COLUMBUS, Ohio (Reuters) - The head of General Electric Co's
"People are really angry, and I get it. If I were unemployed now, I'd be really angry too," said Michael Neal, a vice chairman of the largest U.S. conglomerate, who runs its GE Capital unit.
"I am sympathetic to it," he said on Thursday. "Look, I've got a 21- and 19-year-old son, they might march with them. There are a lot of unhappy people right now, and there's not a lot going on that gives you much reason to be inspired."
Unemployment in the United States has hovered at or near 9 percent for more than two years, and many U.S. companies that slashed large numbers of jobs during the recession have been unwilling to hire in large numbers because of weak demand for their products and services.
"I don't know what you could do differently," Neal said. "You've got to run your business, right? I don't know that you go just start hiring people that you wouldn't do in the ordinary course. I'm not paid to do that."
The protests, which started with the "Occupy Wall Street" movement in New York, have spawned groups in Boston, Philadelphia, Houston and Washington D.C. Much of their ire is directed at banks, which received significant federal support during the recession.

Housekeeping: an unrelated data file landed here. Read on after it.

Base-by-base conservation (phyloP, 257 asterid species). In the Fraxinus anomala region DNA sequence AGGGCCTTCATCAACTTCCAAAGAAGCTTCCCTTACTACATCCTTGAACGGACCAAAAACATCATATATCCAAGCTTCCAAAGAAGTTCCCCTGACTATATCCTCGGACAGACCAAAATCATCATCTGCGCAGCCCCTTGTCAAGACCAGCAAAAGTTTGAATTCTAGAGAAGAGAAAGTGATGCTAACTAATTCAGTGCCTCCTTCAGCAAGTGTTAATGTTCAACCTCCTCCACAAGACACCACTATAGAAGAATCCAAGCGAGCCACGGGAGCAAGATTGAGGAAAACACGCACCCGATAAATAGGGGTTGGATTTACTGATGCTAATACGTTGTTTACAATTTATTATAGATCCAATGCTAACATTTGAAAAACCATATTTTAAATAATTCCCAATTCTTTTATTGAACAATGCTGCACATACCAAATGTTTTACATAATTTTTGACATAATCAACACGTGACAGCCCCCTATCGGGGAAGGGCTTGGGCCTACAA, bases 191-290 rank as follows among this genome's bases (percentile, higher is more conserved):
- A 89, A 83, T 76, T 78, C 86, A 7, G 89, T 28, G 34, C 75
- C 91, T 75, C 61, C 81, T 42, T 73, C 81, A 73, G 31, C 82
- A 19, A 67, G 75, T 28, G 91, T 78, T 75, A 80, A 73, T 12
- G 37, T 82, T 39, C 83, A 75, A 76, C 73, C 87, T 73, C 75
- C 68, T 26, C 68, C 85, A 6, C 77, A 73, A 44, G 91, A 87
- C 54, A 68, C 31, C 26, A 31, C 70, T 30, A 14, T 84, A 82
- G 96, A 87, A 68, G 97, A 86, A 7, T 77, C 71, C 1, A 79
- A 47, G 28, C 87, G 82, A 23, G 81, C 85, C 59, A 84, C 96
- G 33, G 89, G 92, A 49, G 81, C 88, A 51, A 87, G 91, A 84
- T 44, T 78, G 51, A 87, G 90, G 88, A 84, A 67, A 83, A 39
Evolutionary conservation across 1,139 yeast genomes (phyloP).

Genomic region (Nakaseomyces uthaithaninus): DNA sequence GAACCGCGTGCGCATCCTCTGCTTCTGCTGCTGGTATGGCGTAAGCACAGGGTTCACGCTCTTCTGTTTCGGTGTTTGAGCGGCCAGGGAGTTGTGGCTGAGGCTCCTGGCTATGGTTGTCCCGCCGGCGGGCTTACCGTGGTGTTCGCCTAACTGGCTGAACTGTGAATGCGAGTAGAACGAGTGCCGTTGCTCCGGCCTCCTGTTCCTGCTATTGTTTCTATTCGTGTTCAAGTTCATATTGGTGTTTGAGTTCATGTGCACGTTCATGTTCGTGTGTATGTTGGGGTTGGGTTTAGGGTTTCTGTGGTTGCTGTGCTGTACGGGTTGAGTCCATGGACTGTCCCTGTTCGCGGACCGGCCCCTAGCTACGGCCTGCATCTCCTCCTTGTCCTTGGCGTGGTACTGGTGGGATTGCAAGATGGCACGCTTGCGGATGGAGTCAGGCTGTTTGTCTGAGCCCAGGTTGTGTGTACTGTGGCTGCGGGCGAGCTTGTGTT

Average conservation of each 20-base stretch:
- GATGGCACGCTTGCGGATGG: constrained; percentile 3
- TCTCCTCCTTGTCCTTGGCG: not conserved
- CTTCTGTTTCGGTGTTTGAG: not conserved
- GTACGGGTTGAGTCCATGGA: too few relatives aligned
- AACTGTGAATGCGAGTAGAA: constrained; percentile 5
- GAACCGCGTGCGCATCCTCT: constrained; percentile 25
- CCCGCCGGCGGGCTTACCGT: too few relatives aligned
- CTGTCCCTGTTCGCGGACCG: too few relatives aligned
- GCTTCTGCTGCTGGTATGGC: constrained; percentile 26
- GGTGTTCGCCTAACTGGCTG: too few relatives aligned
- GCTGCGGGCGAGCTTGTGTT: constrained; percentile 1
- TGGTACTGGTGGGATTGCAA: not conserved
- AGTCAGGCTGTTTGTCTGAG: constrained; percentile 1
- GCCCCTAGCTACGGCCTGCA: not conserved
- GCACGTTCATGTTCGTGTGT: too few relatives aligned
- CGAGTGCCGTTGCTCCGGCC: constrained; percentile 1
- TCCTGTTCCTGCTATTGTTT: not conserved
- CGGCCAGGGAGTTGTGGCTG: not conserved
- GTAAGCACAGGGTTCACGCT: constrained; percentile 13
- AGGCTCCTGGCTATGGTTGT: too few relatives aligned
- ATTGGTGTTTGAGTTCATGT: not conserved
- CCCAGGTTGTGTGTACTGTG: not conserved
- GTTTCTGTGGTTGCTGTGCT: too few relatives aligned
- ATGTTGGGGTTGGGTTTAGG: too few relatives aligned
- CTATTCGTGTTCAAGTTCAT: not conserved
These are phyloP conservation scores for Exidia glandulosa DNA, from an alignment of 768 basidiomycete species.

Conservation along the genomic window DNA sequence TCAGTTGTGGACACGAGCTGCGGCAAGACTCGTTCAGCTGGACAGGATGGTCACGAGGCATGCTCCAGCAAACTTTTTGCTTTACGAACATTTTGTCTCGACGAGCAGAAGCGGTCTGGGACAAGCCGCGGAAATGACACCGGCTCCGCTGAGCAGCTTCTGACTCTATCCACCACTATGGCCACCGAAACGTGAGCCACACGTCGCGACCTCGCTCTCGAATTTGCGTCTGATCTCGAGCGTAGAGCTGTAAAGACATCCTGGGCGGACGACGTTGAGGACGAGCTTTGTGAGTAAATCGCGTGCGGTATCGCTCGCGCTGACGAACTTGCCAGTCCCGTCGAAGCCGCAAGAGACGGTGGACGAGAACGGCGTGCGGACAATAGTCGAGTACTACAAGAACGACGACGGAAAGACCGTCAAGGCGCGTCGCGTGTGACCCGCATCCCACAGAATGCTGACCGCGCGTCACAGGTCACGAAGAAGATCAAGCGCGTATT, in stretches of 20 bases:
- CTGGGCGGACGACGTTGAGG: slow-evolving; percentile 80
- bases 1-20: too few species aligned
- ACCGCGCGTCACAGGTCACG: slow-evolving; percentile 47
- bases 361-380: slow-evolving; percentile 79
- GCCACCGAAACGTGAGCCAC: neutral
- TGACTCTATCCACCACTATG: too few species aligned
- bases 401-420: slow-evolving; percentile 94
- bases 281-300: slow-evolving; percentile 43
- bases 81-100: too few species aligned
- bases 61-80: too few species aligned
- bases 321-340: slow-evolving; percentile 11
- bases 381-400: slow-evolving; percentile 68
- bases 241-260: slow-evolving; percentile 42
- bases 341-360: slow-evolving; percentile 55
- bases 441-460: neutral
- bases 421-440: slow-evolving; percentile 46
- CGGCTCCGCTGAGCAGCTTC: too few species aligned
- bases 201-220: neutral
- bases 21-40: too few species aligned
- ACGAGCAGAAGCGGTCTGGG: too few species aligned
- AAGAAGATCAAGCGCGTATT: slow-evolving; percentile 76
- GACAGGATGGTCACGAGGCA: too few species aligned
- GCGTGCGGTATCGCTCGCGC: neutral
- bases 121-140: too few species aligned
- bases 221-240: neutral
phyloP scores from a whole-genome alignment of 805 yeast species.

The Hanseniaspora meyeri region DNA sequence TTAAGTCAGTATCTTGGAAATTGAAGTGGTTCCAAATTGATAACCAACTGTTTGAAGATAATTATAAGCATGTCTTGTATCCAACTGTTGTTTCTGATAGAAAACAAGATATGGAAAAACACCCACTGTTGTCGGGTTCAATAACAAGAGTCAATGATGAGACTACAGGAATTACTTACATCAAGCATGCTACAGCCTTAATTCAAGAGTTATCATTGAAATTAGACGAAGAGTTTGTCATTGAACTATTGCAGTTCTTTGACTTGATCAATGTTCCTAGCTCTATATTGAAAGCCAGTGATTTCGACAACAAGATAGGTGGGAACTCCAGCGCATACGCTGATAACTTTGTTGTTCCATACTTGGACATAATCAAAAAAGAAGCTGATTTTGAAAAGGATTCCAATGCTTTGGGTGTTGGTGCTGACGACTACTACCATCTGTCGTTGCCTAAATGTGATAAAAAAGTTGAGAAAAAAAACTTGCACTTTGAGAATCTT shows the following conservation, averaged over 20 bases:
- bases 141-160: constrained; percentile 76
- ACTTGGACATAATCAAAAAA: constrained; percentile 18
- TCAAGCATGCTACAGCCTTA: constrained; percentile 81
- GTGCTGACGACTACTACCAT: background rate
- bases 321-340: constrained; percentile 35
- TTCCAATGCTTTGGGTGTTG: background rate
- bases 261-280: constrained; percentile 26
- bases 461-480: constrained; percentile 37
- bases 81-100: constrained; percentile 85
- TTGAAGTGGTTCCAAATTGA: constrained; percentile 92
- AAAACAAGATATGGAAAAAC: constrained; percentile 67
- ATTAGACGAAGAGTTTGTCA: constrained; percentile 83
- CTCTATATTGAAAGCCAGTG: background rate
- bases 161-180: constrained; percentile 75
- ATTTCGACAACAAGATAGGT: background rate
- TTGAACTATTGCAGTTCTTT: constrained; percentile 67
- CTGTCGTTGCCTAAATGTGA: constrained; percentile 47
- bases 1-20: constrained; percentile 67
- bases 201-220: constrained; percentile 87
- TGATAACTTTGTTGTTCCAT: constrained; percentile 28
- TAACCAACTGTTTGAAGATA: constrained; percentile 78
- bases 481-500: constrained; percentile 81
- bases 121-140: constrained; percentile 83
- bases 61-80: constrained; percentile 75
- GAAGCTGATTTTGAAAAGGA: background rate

"I'm glad I'm not in lower Manhattan," Neal said.
Worries about the U.S. and European economies made big and mid-sized companies unlikely to take on large numbers of new workers in the near future, he said.
"I think people are in the process of dialing back 2012 expectations and that will bleed into whatever they were planning," Neal said. "It's one of the reasons unemployment is high, it's because people aren't bringing people back. People don't feel good about the planet right now, whether it was the debt ceiling or Greece, pick your poison."
(Reporting by Scott Malone in Columbus, Ohio. Editing by Robert MacMillan)